Additionally, Watson talks about several of the volunteers and their reasons for becoming involved and, later, their lives after the summer. One of those volunteers is Fran O'Brien. Her reason for becoming involved is one of the most poignant. She had been considering it and wasn't sure what to do, but the deciding factor was when she was watching a scene from a movie, Judgment at Nuremberg, in which a German woman is asked what she did while Hitler was in power, and the woman responded, "Nothing." O'Brien didn't want the same situation to be true for her; for someone to ask her what she had been doing during the fight for civil rights, and have to reply, "Nothing."

Watson also discusses the viewpoint of those Mississippi residents who didn't necessarily agree with the treatment of blacks, but still saw the volunteers coming in as an invasion of Mississippi that was unwanted. This has been a question throughout history, I feel, that is still present today. When is it okay to attempt to "help" other states or countries when they have not asked for our help? And why is it that we often do so while ignoring the pleas of other countries who desperately want our assistance? It is easy in retrospect to say that these volunteers going into Mississippi changed the course of United States history, and to interpret that to mean that it was right for them to go there. For every person who didn't want the volunteers there, who felt it was an invasion, I'm sure there was another who felt that it was essential for them to be there. I'm not saying that either position is right or wrong, but it was an interested point that Watson brought up.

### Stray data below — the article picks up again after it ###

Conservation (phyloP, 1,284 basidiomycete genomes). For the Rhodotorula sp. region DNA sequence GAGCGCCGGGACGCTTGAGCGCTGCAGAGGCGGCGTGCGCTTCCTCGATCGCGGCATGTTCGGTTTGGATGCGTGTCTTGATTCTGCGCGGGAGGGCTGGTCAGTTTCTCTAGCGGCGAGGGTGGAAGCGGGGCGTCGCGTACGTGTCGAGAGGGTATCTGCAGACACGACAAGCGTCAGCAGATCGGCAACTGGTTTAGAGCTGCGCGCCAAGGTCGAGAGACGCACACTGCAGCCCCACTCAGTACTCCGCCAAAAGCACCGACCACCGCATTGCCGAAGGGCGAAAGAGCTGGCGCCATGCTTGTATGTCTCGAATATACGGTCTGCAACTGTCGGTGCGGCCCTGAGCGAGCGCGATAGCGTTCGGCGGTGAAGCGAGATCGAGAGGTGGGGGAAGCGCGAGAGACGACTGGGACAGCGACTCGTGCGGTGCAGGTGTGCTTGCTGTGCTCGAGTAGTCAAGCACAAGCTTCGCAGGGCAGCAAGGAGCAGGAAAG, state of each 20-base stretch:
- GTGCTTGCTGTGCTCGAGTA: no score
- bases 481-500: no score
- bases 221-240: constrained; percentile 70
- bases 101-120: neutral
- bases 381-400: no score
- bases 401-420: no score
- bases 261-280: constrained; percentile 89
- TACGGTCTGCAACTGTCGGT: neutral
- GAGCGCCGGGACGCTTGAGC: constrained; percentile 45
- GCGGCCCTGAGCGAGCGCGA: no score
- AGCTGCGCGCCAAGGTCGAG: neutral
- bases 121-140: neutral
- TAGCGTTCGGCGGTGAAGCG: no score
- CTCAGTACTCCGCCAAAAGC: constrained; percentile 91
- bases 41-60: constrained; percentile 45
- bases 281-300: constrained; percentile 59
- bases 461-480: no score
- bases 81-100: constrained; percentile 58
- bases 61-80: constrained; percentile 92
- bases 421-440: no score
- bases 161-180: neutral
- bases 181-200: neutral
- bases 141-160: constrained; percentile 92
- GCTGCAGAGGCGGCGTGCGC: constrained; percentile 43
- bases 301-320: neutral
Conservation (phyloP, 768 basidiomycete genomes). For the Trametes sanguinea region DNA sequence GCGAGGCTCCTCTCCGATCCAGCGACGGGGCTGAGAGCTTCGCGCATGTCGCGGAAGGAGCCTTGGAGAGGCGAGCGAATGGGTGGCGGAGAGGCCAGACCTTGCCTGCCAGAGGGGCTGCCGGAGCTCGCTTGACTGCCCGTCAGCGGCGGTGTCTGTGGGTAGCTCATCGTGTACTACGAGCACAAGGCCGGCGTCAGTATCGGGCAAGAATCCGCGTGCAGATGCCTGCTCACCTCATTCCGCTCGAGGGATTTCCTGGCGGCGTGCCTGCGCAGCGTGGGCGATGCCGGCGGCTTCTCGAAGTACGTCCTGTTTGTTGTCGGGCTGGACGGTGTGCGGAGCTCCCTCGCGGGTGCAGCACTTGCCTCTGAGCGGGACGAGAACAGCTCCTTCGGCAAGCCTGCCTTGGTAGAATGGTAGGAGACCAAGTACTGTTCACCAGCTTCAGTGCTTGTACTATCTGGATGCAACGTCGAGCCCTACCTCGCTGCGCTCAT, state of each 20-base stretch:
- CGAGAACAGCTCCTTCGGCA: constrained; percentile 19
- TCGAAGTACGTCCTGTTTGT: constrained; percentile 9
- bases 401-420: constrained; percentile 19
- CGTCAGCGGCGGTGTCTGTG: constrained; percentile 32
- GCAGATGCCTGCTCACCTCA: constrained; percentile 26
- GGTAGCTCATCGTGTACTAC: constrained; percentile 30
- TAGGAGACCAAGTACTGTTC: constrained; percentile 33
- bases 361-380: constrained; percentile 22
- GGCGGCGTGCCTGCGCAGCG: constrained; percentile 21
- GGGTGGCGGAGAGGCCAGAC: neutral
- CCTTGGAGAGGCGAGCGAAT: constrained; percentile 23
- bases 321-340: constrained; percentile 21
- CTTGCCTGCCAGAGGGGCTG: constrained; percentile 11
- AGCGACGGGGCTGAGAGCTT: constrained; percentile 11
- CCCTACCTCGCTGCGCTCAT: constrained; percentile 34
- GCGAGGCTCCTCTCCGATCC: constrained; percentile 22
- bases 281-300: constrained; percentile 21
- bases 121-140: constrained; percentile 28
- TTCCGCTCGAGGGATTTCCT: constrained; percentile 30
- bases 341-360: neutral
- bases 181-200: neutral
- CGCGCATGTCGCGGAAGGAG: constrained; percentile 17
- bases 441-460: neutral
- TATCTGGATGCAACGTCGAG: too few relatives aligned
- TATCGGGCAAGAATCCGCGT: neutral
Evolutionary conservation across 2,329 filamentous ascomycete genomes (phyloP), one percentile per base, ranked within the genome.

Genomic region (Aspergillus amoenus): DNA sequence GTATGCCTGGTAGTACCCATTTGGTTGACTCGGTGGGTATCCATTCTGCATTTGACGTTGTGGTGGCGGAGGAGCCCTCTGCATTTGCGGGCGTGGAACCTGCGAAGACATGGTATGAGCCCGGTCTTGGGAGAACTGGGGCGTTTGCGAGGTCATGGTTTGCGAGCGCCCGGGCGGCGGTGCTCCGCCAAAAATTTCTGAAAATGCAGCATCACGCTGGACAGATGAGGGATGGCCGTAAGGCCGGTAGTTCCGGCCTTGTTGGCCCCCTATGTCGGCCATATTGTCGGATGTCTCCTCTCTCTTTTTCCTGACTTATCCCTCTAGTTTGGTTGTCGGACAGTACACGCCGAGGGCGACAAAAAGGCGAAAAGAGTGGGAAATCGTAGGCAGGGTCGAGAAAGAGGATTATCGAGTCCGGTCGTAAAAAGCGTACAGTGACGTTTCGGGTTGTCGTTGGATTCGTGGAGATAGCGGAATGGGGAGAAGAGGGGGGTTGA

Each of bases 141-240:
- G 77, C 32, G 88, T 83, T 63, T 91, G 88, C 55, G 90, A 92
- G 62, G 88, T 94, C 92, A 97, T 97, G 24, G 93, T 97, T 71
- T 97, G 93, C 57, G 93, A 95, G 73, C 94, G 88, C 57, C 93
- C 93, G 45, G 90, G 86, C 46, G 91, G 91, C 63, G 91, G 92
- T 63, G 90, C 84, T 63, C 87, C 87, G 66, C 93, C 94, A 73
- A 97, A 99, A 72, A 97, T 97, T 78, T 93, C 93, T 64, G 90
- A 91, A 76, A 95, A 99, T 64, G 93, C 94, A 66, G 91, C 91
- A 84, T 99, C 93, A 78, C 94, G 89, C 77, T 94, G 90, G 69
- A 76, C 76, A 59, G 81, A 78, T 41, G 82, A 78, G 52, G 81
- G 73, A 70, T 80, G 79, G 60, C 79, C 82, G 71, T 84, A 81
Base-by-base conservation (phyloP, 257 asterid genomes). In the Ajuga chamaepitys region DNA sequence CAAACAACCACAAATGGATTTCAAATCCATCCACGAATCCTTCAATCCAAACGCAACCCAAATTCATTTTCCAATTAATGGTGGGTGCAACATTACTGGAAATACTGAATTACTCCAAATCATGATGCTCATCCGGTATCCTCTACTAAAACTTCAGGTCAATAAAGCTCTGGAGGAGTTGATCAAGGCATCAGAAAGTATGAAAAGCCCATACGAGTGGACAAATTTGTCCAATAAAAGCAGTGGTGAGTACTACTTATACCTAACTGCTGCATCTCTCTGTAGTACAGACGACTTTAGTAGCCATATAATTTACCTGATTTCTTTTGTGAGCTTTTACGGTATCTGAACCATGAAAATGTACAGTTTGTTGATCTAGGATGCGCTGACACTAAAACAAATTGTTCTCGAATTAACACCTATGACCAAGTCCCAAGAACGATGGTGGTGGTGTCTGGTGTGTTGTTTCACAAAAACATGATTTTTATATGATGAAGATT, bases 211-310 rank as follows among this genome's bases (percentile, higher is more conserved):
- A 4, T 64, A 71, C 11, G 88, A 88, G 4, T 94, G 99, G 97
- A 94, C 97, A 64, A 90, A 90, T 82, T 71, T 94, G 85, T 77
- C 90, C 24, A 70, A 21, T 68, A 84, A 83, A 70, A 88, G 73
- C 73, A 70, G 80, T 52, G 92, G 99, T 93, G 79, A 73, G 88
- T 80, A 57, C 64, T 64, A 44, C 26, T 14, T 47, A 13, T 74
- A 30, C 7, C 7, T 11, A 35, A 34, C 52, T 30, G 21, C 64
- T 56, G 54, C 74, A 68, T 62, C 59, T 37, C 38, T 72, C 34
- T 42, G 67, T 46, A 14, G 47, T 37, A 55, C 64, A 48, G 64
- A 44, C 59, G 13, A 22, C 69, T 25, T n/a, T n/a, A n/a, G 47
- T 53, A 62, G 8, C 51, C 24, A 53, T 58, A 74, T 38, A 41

The aftermath of the summer is a fairly significant part of the book. It would be easy to just say, "Here's what happened, and then it was over and people went back to their lives, or didn't," and be done with it. But he discusses the impact of the summer on Mississippi in the long run, on several volunteers who we follow throughout the book, on the United States, on the families.

At the beginning of each chapter, and between the two parts of the book, Watson had empowering quotes that would set the mood for the chapter. They were not essential to the content of the book but it could have been a completely different book without them. One stood out to me, at the beginning of "Book Two" by William Faulkner.

It was a bit of a slow start for me, but once I got into it, I could barely put it down, reading into the early hours of the morning. Overall, a fantastic book that is inspiring and informative, and on a topic that I haven't heard much about.

P.S. I just watched the new episode of Mad Men and the girl that Don goes on a date with talks about "one of those boys who was killed in Mississippi, Andrew Goodman." I can't believe that in all of my history courses I never learned about this aspect of the civil rights movement, especially since it was (and is, in many ways) such a large part of our history, especially in the year 1964. Anyway, the thread of what happened to those men is constant throughout the book, beginning with the initial panic that they had not checked in on time, and ending with the finding of their bodies and the prosecution (which took far too long) of most of the men who were involved.